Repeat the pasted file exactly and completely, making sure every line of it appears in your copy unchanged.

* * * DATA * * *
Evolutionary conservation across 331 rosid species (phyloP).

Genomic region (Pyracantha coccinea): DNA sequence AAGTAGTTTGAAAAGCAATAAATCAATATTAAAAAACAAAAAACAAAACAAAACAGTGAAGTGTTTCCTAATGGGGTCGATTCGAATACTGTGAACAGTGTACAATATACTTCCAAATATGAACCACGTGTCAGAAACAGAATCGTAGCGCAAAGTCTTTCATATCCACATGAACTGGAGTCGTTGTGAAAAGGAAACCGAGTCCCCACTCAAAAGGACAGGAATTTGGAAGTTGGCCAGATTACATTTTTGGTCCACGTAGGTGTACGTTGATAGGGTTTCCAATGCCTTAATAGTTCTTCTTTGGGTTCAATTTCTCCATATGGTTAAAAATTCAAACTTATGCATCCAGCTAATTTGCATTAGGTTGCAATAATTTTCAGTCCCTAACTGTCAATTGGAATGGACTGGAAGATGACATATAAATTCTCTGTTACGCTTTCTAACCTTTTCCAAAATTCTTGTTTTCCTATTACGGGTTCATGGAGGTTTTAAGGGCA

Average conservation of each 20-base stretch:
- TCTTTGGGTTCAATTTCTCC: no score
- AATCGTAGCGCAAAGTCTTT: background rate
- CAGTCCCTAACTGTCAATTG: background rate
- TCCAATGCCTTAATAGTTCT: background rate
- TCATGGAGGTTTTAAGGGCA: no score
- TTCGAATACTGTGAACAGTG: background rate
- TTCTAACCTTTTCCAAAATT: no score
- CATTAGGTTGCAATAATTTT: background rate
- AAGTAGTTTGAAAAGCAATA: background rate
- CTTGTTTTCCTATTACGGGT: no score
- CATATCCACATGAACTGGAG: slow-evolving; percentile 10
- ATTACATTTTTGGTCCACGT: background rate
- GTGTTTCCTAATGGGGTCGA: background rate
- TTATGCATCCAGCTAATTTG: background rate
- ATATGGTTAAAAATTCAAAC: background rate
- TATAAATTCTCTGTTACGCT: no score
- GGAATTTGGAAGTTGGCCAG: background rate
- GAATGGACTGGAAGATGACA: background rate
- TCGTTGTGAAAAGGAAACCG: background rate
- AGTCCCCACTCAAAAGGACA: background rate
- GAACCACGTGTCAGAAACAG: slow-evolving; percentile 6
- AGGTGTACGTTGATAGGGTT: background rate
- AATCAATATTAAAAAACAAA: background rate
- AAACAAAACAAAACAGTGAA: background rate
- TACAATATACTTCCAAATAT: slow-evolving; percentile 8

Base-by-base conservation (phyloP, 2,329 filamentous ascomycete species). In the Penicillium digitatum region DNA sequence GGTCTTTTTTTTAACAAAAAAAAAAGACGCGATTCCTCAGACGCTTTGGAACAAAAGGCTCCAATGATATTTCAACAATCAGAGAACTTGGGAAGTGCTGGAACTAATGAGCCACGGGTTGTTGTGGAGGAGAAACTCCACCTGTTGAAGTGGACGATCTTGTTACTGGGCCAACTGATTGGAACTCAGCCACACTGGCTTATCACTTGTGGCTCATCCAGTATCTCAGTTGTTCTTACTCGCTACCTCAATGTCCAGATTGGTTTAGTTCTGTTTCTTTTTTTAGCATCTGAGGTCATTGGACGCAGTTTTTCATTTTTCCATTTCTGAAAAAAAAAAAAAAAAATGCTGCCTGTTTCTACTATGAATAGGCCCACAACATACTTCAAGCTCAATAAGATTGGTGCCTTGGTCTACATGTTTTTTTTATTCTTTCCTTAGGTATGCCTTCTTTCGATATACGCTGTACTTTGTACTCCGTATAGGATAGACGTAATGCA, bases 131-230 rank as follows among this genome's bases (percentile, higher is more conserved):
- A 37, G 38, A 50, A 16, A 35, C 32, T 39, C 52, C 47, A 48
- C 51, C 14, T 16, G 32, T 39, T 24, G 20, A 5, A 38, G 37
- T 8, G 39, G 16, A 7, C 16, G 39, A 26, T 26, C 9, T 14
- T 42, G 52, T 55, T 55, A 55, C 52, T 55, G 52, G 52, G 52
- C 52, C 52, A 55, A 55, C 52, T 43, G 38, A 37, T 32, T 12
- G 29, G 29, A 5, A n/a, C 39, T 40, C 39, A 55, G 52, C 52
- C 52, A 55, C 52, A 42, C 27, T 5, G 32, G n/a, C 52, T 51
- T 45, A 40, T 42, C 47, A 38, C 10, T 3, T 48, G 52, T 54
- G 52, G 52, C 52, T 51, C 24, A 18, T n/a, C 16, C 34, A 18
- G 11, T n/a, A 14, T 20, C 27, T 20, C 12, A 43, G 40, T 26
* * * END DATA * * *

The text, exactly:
Evolutionary conservation across 331 rosid species (phyloP).

Genomic region (Pyracantha coccinea): DNA sequence AAGTAGTTTGAAAAGCAATAAATCAATATTAAAAAACAAAAAACAAAACAAAACAGTGAAGTGTTTCCTAATGGGGTCGATTCGAATACTGTGAACAGTGTACAATATACTTCCAAATATGAACCACGTGTCAGAAACAGAATCGTAGCGCAAAGTCTTTCATATCCACATGAACTGGAGTCGTTGTGAAAAGGAAACCGAGTCCCCACTCAAAAGGACAGGAATTTGGAAGTTGGCCAGATTACATTTTTGGTCCACGTAGGTGTACGTTGATAGGGTTTCCAATGCCTTAATAGTTCTTCTTTGGGTTCAATTTCTCCATATGGTTAAAAATTCAAACTTATGCATCCAGCTAATTTGCATTAGGTTGCAATAATTTTCAGTCCCTAACTGTCAATTGGAATGGACTGGAAGATGACATATAAATTCTCTGTTACGCTTTCTAACCTTTTCCAAAATTCTTGTTTTCCTATTACGGGTTCATGGAGGTTTTAAGGGCA

Average conservation of each 20-base stretch:
- TCTTTGGGTTCAATTTCTCC: no score
- AATCGTAGCGCAAAGTCTTT: background rate
- CAGTCCCTAACTGTCAATTG: background rate
- TCCAATGCCTTAATAGTTCT: background rate
- TCATGGAGGTTTTAAGGGCA: no score
- TTCGAATACTGTGAACAGTG: background rate
- TTCTAACCTTTTCCAAAATT: no score
- CATTAGGTTGCAATAATTTT: background rate
- AAGTAGTTTGAAAAGCAATA: background rate
- CTTGTTTTCCTATTACGGGT: no score
- CATATCCACATGAACTGGAG: slow-evolving; percentile 10
- ATTACATTTTTGGTCCACGT: background rate
- GTGTTTCCTAATGGGGTCGA: background rate
- TTATGCATCCAGCTAATTTG: background rate
- ATATGGTTAAAAATTCAAAC: background rate
- TATAAATTCTCTGTTACGCT: no score
- GGAATTTGGAAGTTGGCCAG: background rate
- GAATGGACTGGAAGATGACA: background rate
- TCGTTGTGAAAAGGAAACCG: background rate
- AGTCCCCACTCAAAAGGACA: background rate
- GAACCACGTGTCAGAAACAG: slow-evolving; percentile 6
- AGGTGTACGTTGATAGGGTT: background rate
- AATCAATATTAAAAAACAAA: background rate
- AAACAAAACAAAACAGTGAA: background rate
- TACAATATACTTCCAAATAT: slow-evolving; percentile 8

Base-by-base conservation (phyloP, 2,329 filamentous ascomycete species). In the Penicillium digitatum region DNA sequence GGTCTTTTTTTTAACAAAAAAAAAAGACGCGATTCCTCAGACGCTTTGGAACAAAAGGCTCCAATGATATTTCAACAATCAGAGAACTTGGGAAGTGCTGGAACTAATGAGCCACGGGTTGTTGTGGAGGAGAAACTCCACCTGTTGAAGTGGACGATCTTGTTACTGGGCCAACTGATTGGAACTCAGCCACACTGGCTTATCACTTGTGGCTCATCCAGTATCTCAGTTGTTCTTACTCGCTACCTCAATGTCCAGATTGGTTTAGTTCTGTTTCTTTTTTTAGCATCTGAGGTCATTGGACGCAGTTTTTCATTTTTCCATTTCTGAAAAAAAAAAAAAAAAATGCTGCCTGTTTCTACTATGAATAGGCCCACAACATACTTCAAGCTCAATAAGATTGGTGCCTTGGTCTACATGTTTTTTTTATTCTTTCCTTAGGTATGCCTTCTTTCGATATACGCTGTACTTTGTACTCCGTATAGGATAGACGTAATGCA, bases 131-230 rank as follows among this genome's bases (percentile, higher is more conserved):
- A 37, G 38, A 50, A 16, A 35, C 32, T 39, C 52, C 47, A 48
- C 51, C 14, T 16, G 32, T 39, T 24, G 20, A 5, A 38, G 37
- T 8, G 39, G 16, A 7, C 16, G 39, A 26, T 26, C 9, T 14
- T 42, G 52, T 55, T 55, A 55, C 52, T 55, G 52, G 52, G 52
- C 52, C 52, A 55, A 55, C 52, T 43, G 38, A 37, T 32, T 12
- G 29, G 29, A 5, A n/a, C 39, T 40, C 39, A 55, G 52, C 52
- C 52, A 55, C 52, A 42, C 27, T 5, G 32, G n/a, C 52, T 51
- T 45, A 40, T 42, C 47, A 38, C 10, T 3, T 48, G 52, T 54
- G 52, G 52, C 52, T 51, C 24, A 18, T n/a, C 16, C 34, A 18
- G 11, T n/a, A 14, T 20, C 27, T 20, C 12, A 43, G 40, T 26